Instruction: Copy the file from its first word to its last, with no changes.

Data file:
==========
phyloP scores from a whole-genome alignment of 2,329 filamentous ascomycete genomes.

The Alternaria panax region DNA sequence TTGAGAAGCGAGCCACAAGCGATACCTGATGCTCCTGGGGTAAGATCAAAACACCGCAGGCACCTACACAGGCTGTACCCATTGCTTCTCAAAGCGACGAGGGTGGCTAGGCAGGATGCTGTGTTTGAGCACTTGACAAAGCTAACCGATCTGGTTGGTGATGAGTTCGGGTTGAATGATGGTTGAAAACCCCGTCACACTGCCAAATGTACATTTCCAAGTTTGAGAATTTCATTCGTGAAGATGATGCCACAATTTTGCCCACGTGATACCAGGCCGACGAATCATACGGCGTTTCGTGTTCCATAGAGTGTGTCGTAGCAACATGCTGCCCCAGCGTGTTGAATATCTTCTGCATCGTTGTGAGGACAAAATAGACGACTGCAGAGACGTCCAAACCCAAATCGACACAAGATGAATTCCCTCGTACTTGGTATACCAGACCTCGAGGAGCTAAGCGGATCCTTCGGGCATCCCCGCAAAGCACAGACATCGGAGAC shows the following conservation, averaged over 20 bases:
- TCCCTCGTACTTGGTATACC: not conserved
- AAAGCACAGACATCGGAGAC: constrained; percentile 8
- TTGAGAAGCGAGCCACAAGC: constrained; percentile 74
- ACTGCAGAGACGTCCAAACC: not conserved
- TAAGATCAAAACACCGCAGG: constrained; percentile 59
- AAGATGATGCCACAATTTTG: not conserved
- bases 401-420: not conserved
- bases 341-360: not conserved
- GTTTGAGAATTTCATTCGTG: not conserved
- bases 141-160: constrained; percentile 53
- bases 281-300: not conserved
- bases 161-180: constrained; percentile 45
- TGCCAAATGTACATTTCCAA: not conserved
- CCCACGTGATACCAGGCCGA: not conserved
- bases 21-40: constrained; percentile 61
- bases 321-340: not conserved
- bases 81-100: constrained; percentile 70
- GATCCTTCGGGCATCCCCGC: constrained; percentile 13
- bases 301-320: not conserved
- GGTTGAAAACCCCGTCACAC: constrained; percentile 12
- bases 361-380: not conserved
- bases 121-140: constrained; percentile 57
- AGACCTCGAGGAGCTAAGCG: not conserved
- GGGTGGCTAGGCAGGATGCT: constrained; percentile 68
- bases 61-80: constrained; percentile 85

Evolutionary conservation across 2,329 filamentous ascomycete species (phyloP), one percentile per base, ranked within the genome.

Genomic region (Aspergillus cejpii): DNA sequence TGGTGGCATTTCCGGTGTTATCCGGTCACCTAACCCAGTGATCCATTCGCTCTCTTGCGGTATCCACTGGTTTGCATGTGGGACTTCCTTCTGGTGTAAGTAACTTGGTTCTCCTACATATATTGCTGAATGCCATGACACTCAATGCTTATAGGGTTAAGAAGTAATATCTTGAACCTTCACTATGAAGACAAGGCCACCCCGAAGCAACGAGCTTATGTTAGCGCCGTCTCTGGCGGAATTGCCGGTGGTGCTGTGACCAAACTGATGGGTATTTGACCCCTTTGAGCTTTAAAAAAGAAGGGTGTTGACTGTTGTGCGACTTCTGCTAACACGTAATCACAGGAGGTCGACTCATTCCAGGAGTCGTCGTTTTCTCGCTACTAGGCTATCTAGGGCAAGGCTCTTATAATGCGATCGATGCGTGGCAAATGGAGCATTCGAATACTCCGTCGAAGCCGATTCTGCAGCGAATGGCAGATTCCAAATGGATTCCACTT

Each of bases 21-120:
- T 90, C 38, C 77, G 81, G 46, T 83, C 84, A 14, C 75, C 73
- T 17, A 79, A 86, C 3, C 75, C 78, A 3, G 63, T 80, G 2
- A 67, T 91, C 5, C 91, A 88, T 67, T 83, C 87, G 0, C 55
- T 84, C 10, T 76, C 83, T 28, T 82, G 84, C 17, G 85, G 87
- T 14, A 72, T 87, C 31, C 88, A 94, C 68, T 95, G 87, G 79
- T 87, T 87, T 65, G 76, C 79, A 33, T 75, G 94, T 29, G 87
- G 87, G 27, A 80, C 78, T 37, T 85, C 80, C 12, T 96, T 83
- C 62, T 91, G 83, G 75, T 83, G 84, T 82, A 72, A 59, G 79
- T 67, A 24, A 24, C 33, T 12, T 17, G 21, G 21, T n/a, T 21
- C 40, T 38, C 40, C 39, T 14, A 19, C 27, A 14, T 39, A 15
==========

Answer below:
phyloP scores from a whole-genome alignment of 2,329 filamentous ascomycete genomes.

The Alternaria panax region DNA sequence TTGAGAAGCGAGCCACAAGCGATACCTGATGCTCCTGGGGTAAGATCAAAACACCGCAGGCACCTACACAGGCTGTACCCATTGCTTCTCAAAGCGACGAGGGTGGCTAGGCAGGATGCTGTGTTTGAGCACTTGACAAAGCTAACCGATCTGGTTGGTGATGAGTTCGGGTTGAATGATGGTTGAAAACCCCGTCACACTGCCAAATGTACATTTCCAAGTTTGAGAATTTCATTCGTGAAGATGATGCCACAATTTTGCCCACGTGATACCAGGCCGACGAATCATACGGCGTTTCGTGTTCCATAGAGTGTGTCGTAGCAACATGCTGCCCCAGCGTGTTGAATATCTTCTGCATCGTTGTGAGGACAAAATAGACGACTGCAGAGACGTCCAAACCCAAATCGACACAAGATGAATTCCCTCGTACTTGGTATACCAGACCTCGAGGAGCTAAGCGGATCCTTCGGGCATCCCCGCAAAGCACAGACATCGGAGAC shows the following conservation, averaged over 20 bases:
- TCCCTCGTACTTGGTATACC: not conserved
- AAAGCACAGACATCGGAGAC: constrained; percentile 8
- TTGAGAAGCGAGCCACAAGC: constrained; percentile 74
- ACTGCAGAGACGTCCAAACC: not conserved
- TAAGATCAAAACACCGCAGG: constrained; percentile 59
- AAGATGATGCCACAATTTTG: not conserved
- bases 401-420: not conserved
- bases 341-360: not conserved
- GTTTGAGAATTTCATTCGTG: not conserved
- bases 141-160: constrained; percentile 53
- bases 281-300: not conserved
- bases 161-180: constrained; percentile 45
- TGCCAAATGTACATTTCCAA: not conserved
- CCCACGTGATACCAGGCCGA: not conserved
- bases 21-40: constrained; percentile 61
- bases 321-340: not conserved
- bases 81-100: constrained; percentile 70
- GATCCTTCGGGCATCCCCGC: constrained; percentile 13
- bases 301-320: not conserved
- GGTTGAAAACCCCGTCACAC: constrained; percentile 12
- bases 361-380: not conserved
- bases 121-140: constrained; percentile 57
- AGACCTCGAGGAGCTAAGCG: not conserved
- GGGTGGCTAGGCAGGATGCT: constrained; percentile 68
- bases 61-80: constrained; percentile 85

Evolutionary conservation across 2,329 filamentous ascomycete species (phyloP), one percentile per base, ranked within the genome.

Genomic region (Aspergillus cejpii): DNA sequence TGGTGGCATTTCCGGTGTTATCCGGTCACCTAACCCAGTGATCCATTCGCTCTCTTGCGGTATCCACTGGTTTGCATGTGGGACTTCCTTCTGGTGTAAGTAACTTGGTTCTCCTACATATATTGCTGAATGCCATGACACTCAATGCTTATAGGGTTAAGAAGTAATATCTTGAACCTTCACTATGAAGACAAGGCCACCCCGAAGCAACGAGCTTATGTTAGCGCCGTCTCTGGCGGAATTGCCGGTGGTGCTGTGACCAAACTGATGGGTATTTGACCCCTTTGAGCTTTAAAAAAGAAGGGTGTTGACTGTTGTGCGACTTCTGCTAACACGTAATCACAGGAGGTCGACTCATTCCAGGAGTCGTCGTTTTCTCGCTACTAGGCTATCTAGGGCAAGGCTCTTATAATGCGATCGATGCGTGGCAAATGGAGCATTCGAATACTCCGTCGAAGCCGATTCTGCAGCGAATGGCAGATTCCAAATGGATTCCACTT

Each of bases 21-120:
- T 90, C 38, C 77, G 81, G 46, T 83, C 84, A 14, C 75, C 73
- T 17, A 79, A 86, C 3, C 75, C 78, A 3, G 63, T 80, G 2
- A 67, T 91, C 5, C 91, A 88, T 67, T 83, C 87, G 0, C 55
- T 84, C 10, T 76, C 83, T 28, T 82, G 84, C 17, G 85, G 87
- T 14, A 72, T 87, C 31, C 88, A 94, C 68, T 95, G 87, G 79
- T 87, T 87, T 65, G 76, C 79, A 33, T 75, G 94, T 29, G 87
- G 87, G 27, A 80, C 78, T 37, T 85, C 80, C 12, T 96, T 83
- C 62, T 91, G 83, G 75, T 83, G 84, T 82, A 72, A 59, G 79
- T 67, A 24, A 24, C 33, T 12, T 17, G 21, G 21, T n/a, T 21
- C 40, T 38, C 40, C 39, T 14, A 19, C 27, A 14, T 39, A 15